This LS-Powered Lexus IS300 Makes Over 1,000HP
Daily Slideshow: This IS was built for one reason and one reason only: to haul ass!
It isn't exactly every day you see a Lexus built for the sole purpose of accelerating as quickly as possible in a straight line. And yet, every time we do lay eyes upon such a machine, we wonder why more people don't build Lexus dragsters. Take Matt Owen's 2003 Lexus IS300, for example. Owen is no stranger to turning Japanese rides into serious horsepower machines, but his main interest lies in Toyotas. That is what led him to build a scary fast Lexus in the first place.
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By trade, Owen specializes in fabrication and engine building for a Texas company by the name of T1 Race Development. And as you already know, everything's bigger (and more powerful) in Texas. 1,000+ horsepower rides are the norm at T1, and Matt has built plenty of them himself. But even though he's got quite a bit of experience with the bulletproof 2JZ, he decided to go a more conventional (read: American) route with his Lexus and shoehorn an LS under the hood.
Recipe for Power
The idea for a drag IS came to Owen while scanning the local Craigslist ads. He came across a basic IS300 with a cloth interior and few options, and not even a sunroof. It was the perfect candidate for his speedy build. First, Owen sourced a 5.3-liter LC9 and fortified the bottom end with Scat rods and 11.5:1 compression Wiseco pistons. A custom ground cam helps make power, but it's what's on the outside that counts - two massive Precision 6266 turbochargers. A Garrett A2W intercooler keeps the whole thing cool, while a MoTeC M150 engine management system controls the whole setup.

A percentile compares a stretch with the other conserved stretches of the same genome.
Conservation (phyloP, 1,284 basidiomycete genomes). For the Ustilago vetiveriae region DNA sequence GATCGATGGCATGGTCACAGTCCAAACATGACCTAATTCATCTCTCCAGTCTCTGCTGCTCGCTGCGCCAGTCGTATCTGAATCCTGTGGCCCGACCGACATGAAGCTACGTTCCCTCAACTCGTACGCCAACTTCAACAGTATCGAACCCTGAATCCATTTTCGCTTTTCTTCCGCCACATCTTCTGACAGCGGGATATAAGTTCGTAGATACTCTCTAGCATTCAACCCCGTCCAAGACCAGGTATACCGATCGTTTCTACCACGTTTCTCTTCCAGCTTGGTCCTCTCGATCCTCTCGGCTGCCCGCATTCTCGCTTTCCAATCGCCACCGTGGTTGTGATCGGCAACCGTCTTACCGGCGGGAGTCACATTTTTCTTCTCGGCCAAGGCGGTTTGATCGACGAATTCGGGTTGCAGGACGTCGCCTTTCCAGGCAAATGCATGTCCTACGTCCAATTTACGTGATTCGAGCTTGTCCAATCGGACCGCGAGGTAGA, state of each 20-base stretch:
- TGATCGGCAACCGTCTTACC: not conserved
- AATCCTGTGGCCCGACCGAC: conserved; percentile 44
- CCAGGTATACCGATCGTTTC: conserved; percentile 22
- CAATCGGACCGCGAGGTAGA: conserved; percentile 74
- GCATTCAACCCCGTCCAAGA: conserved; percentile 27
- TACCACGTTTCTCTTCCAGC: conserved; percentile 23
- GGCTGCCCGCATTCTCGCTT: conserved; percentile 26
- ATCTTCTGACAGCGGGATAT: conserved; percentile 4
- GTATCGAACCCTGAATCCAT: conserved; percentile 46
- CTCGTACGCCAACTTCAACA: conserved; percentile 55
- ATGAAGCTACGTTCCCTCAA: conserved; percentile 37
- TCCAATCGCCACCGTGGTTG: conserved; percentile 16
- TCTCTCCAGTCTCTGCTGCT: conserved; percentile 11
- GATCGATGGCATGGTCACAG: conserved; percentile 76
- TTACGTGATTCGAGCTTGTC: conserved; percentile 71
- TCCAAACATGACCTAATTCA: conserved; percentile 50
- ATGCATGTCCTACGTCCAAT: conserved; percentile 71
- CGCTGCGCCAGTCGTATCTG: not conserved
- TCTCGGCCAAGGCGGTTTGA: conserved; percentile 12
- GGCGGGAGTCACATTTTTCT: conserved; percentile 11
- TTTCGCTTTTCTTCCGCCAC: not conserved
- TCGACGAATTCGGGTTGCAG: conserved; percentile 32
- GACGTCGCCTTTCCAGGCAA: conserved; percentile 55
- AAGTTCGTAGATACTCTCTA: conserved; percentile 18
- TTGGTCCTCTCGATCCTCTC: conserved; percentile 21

Dare to be Different
The impressive setup is good enough for 1,162 horsepower and 936 lb-ft of torque at the wheels. But as surprising as this build is, the most interesting thing is Owen's choice of transmission. Instead of going with some cookie-cutter dragster automatic, he rows his own gears with a Tremec TR6060 six-speed manual. He didn't take any chances with the rear end, opting to go with the legendary 9-inch Ford. The rest of the suspension is set up for drag racing (duh!) with AFCO drag coilovers and custom lower control arms.
Obviously, Owens put a ton of work into fabrication underneath the skin of this Lexus. But the body is essentially stock, save for some fender cutouts for the wastegate pipes and the massive intercooler peeking out. But the big and little rolling stock is a dead giveaway of this car's intentions. Weld RTS wheels hold Mickey Thompson ET Street Radial Pros, which measure in at 275/60R15 in the rear.
Inside, you won't find many clues to this Lexus' potential, however. It's mostly stock IS300, save for a set of old-school Japanese Recaro seats up front and a MoTeC C125 dash unit that helps Owens keep tabs on things. It's just enough to make this car somewhat of a sleeper, especially if you swap out those wheels and tires with something a little more stock-looking.
All-in-all, it's hard to think of a more appropriate car to come out of the great state of Texas. With massive power and little else, this Lexus IS300 eliminates all distractions and focuses on going fast and burning rubber. And considering how over-the-top many Texas-based builds are, we appreciate Owen's desire to keep things fairly innocuous in regards to the car's appearance. And we're guessing it pays off at the drag strip in more ways than one.
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